Human Rights Reporter: Anti-Torture Resistance May Be Very Critical to U.S. Rights Policy in 2018

Torture is wrong and the Americans have pledged to end it once and for all. Unsurprisingly, Trump hasn’t gotten the memo. Over the past week he’s unleashed a barrage of tweets that seek to legally and morally justify and conceal how agents of the state in the past have employed torture.

The latest involves his administration’s attempts to revise the definition of torture under the legal lexicon of the Geneva Conventions. This week an ominous letter appeared on the desk of Attorney General Jeff Sessions. The letter purported to provide support for the changes the administration was making in their legal treatment of torture, including the effort to retroactively redefine torture under international law.

A quick look back at what happened with the torture issue during the Obama administration may shed some light on what’s in store for us now.

The critics didn’t take the administration lying down and instead launched a fierce and vociferous political and legal fight against these new demands for torture to exist. And the Obama administration carried this fight to an end by ensuring that the Torture Report to Congress, released in late 2014, was unambiguous in its refusal to treat torture as legal.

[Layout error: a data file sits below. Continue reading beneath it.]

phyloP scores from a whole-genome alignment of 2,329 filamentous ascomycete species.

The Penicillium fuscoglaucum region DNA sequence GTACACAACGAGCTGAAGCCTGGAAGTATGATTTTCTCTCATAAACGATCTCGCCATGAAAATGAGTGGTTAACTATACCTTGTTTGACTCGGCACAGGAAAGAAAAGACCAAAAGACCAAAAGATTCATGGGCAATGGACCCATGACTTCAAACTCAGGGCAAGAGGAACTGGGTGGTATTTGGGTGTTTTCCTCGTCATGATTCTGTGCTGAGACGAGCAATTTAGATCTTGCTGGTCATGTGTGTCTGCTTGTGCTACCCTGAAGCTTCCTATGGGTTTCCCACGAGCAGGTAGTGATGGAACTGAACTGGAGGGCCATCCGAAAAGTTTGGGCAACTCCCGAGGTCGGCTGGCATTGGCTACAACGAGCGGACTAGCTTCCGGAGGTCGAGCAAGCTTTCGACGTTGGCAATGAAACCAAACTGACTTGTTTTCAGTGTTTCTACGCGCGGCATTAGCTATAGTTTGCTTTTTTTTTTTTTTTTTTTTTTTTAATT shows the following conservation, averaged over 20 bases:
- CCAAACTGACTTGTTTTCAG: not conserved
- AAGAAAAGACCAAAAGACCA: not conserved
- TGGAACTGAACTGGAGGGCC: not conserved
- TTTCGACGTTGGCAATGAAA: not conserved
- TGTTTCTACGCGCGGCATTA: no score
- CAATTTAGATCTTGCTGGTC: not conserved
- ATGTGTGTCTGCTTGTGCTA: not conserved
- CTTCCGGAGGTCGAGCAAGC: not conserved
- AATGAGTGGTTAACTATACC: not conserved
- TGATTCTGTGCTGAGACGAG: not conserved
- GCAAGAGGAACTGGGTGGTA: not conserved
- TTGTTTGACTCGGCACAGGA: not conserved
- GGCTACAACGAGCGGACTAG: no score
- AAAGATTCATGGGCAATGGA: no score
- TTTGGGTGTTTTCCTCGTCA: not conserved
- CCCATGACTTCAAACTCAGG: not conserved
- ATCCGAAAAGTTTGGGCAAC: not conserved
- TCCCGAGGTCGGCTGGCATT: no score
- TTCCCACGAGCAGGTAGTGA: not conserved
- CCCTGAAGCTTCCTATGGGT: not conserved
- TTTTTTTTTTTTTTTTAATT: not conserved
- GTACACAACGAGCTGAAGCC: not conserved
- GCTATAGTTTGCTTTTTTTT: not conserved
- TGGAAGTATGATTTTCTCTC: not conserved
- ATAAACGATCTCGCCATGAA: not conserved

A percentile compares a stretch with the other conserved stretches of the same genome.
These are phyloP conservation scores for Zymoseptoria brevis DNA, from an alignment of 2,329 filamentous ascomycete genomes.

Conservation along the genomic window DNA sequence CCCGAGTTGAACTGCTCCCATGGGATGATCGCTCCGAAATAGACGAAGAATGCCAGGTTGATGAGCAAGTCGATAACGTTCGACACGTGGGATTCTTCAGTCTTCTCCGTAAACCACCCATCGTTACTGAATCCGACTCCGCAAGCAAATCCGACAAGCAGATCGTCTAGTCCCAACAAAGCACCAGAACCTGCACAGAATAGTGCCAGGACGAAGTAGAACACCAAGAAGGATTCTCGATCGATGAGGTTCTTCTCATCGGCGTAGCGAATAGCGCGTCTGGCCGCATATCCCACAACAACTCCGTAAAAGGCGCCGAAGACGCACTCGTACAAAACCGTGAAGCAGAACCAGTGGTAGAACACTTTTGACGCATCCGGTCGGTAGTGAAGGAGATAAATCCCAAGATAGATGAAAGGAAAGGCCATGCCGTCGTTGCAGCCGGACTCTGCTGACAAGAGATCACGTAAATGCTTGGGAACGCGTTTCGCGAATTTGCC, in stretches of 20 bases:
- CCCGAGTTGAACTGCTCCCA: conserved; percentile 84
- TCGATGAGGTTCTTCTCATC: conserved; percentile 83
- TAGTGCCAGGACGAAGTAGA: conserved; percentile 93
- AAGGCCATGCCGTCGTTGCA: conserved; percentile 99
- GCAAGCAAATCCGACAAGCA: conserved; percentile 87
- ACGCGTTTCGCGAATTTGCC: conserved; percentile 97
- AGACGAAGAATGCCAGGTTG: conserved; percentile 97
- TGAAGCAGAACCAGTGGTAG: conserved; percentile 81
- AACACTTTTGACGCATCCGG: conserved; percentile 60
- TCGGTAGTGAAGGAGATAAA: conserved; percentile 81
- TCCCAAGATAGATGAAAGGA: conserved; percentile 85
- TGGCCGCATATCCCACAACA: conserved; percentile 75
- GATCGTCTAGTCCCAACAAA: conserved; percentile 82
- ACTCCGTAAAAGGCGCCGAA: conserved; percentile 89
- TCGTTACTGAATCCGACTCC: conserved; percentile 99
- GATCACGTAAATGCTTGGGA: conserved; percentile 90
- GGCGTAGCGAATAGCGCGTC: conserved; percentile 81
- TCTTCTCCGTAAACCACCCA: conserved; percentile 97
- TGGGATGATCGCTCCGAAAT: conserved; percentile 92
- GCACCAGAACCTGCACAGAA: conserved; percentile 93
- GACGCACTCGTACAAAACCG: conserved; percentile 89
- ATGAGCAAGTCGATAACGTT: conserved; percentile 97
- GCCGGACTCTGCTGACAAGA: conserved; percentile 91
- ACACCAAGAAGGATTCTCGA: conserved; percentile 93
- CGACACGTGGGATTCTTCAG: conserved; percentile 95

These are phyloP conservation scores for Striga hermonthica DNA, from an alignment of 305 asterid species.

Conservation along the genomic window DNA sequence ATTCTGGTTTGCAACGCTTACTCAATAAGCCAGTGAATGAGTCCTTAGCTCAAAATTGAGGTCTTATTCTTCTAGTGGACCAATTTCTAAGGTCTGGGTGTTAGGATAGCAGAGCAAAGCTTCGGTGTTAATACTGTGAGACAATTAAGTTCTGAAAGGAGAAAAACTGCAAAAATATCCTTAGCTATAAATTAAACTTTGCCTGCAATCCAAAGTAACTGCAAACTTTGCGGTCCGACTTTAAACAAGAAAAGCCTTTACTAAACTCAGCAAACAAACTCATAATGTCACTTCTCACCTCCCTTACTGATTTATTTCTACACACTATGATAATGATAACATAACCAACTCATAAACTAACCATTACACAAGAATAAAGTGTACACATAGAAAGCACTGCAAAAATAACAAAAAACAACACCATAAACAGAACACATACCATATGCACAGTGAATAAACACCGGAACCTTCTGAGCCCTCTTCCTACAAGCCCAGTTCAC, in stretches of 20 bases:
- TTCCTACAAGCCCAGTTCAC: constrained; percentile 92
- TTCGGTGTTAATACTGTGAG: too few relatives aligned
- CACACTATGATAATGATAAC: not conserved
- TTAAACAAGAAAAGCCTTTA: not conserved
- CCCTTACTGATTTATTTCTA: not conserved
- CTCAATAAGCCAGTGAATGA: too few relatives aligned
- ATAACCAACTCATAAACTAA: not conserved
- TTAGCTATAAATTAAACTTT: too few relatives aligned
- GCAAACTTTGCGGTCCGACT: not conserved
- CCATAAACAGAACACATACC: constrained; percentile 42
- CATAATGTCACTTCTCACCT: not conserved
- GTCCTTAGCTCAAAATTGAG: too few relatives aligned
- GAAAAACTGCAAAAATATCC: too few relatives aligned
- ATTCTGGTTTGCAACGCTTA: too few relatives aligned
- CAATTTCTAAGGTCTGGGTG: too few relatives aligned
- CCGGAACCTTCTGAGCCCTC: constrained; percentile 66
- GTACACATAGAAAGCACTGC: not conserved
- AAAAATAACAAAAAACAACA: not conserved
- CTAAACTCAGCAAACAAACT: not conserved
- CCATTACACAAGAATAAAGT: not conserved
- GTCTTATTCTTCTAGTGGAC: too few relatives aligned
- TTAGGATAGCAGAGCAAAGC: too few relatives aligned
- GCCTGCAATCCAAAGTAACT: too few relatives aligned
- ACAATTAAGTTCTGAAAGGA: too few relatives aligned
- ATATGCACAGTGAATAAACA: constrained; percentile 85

So as we watch a weak, awful president try to keep his promises to bring the United States back to its darkest days under the heel of the elites, we can be reasonably sure that the teetering decisions Trump makes will affect the lives of the American people and, in the process, the lives of people all over the world, as well. And we can be equally confident that resistance movements and decision-makers in Congress will continue to take a principled stand against this brutality.

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